Aquarium Forum
 


Menu
  · Tropical Fish Home
· Fish News
· Aquarium Forum
· Calculators
· Free Aquarium Ebook
· Feedback
· Photo gallery
· Plant species
· Tropica Plant DB
Tropical fish species
· By Common name
· By Scientific name
Tropical Marine fish
· By Common name
· By Scientific name

Articles
  · African Cichlids
· Algae Control
· Aquarium Decoration
· Aquarium Resources
· Aquatic Plants
· Barb Fish
· Betta Fish
· Breeding Fish
· Catfish
· Central American Cichlids
· Cichlids
· Clownfish
· Corals
· Corydoras Catfish
· Discus Fish
· Dwarf Cichlids
· Fish Diseases
· Frogs and Turtles
· Goby Fish
· Goldfish
· Gourami
· Invertebrates
· Jellyfish
· Killiefish
· Lake Victoria Cichlids
· Livebearers
· Malawi Cichlids
· Marine Aquariums
· Marine Aquarium Fish
· Other Fish
· Pleco
· Predatory Fish
· Photography
· Pond Fish
· Responsible Fish Keeping
· Rainbow Fish
· Shark Fish
· South American Cichlids
· Tanganyika Cichlids
· Tetra Fish
· Tropical Fish Food

User Tag List

Results 1 to 9 of 9

Thread: Need help!

  1. #1

    Join Date
    May 2018
    Posts
    3

    Latest gifts & ribbons:

    Default Need help!


    0 Not allowed!
    Hello,

    I recently bought a new tank, 46 gallon bowfront. As in new, I mean new to me, I did buy it used. It basically came with everything needed to have it run plus more. It also came with african cichlid mix as the substrate. My tap is 7.6 and with the substrate the Ph is a 8.0. The tank does have juvenile convicts in it. (2) That is all that is in it. I do plan to give them to a pal with a bigger tank. So, I hope to stock the tank with angelfish. My question is would the high Ph make the angels uncomfortable? Considering they naturally live in low Ph/soft water. Iím not sure what my hardness is but iím wondering if the substrate would be fine with them. I also do plan on making it planted. I have a 20 with several stem plants. Would this substrate be fine to grow plants in it? Iíve never grown in sand, iím not sure if the high Ph would limit the plants I can choose? Would adding driftwood to leech tannins help with lowering the hardness or would that be too much fluctuations when I do water changes? Would 4 angels and a BN pleco do fine in the tank?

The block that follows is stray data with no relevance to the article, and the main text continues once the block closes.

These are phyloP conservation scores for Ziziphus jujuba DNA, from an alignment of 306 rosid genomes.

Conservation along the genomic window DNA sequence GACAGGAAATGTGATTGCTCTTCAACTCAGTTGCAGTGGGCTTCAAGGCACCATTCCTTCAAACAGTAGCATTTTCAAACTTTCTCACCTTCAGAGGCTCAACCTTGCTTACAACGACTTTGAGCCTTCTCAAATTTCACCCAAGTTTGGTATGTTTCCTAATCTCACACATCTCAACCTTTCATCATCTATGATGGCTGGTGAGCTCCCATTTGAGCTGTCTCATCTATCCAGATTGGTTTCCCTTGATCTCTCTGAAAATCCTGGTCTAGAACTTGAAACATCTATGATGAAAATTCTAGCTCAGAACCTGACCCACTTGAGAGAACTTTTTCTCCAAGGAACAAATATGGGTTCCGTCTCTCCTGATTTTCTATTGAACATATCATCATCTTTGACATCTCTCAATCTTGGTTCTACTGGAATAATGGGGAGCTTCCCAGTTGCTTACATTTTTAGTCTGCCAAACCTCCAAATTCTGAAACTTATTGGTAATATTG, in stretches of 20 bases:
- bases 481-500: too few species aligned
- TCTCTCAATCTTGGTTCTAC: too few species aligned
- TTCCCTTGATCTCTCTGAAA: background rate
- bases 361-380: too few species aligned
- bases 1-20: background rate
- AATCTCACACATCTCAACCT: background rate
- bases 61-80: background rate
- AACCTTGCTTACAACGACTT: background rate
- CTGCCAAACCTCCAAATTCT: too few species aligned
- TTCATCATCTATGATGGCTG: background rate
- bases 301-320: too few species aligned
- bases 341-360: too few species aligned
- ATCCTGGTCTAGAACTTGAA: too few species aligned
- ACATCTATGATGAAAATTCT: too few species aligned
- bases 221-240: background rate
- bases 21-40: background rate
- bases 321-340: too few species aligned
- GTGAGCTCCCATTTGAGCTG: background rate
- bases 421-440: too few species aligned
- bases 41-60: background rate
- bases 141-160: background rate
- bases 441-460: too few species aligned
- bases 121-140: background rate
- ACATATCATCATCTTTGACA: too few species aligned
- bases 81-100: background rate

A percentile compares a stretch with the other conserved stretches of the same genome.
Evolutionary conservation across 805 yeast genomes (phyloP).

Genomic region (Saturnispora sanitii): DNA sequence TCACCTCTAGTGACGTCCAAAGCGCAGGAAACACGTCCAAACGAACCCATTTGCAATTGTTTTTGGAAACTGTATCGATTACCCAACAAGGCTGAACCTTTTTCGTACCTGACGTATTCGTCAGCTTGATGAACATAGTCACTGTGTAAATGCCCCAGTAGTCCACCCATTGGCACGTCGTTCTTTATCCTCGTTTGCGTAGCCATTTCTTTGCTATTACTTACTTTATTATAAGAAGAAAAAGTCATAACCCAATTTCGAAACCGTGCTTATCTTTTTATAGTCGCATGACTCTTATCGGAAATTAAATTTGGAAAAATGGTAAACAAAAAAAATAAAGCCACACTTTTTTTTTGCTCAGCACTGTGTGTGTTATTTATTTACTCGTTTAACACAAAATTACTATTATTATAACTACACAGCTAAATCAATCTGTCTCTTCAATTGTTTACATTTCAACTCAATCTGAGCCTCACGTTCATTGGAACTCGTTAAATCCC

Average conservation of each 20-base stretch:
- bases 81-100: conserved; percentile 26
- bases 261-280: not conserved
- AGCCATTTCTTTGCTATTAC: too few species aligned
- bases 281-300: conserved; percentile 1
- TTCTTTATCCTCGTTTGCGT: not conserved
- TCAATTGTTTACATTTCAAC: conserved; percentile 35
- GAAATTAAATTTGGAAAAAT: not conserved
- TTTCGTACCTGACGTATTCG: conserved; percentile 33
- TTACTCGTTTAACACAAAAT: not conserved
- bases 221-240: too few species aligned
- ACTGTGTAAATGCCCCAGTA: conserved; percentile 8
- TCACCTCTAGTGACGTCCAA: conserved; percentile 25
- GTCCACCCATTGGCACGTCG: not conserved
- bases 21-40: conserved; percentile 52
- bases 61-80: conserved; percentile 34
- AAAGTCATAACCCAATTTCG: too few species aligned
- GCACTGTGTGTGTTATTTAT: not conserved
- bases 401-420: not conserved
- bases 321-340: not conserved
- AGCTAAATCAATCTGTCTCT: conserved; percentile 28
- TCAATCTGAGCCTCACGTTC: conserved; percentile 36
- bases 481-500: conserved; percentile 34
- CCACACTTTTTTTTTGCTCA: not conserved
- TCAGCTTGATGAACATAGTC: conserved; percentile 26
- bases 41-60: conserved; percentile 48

Thanks.

  2. #2

    Join Date
    Jun 2012
    Posts
    5,376

    Awards Showcase

    Latest gifts & ribbons:

    Happy Christmas! - Slaphppy7   Happy V Day! - WhistlingBadger   Happy Holiday to you! - Boundava   Merry Christmas! - Slaphppy7   My fish say thanks - KoryKat   

    Default


    0 Not allowed!
    what is the ph of your tap water after sitting in a cup for 24 hours?

  3. #3

    Join Date
    Feb 2018
    Posts
    80

    Latest gifts & ribbons:

    Welcome to the forum.  Here's a fast-growing plant. - WhistlingBadger   

    Default


    3 Not allowed!
    I wouldn't, just because african cichlid substrate is made to make the water hard and alkaline, and south american fish like softer, more acidic water. I would just keep african cichlids in the tank, in my opinion it also looks more natural

  4. #4

    Join Date
    Mar 2012
    Location
    Quebec, CA
    Posts
    6,819

    Awards Showcase

    Latest gifts & ribbons: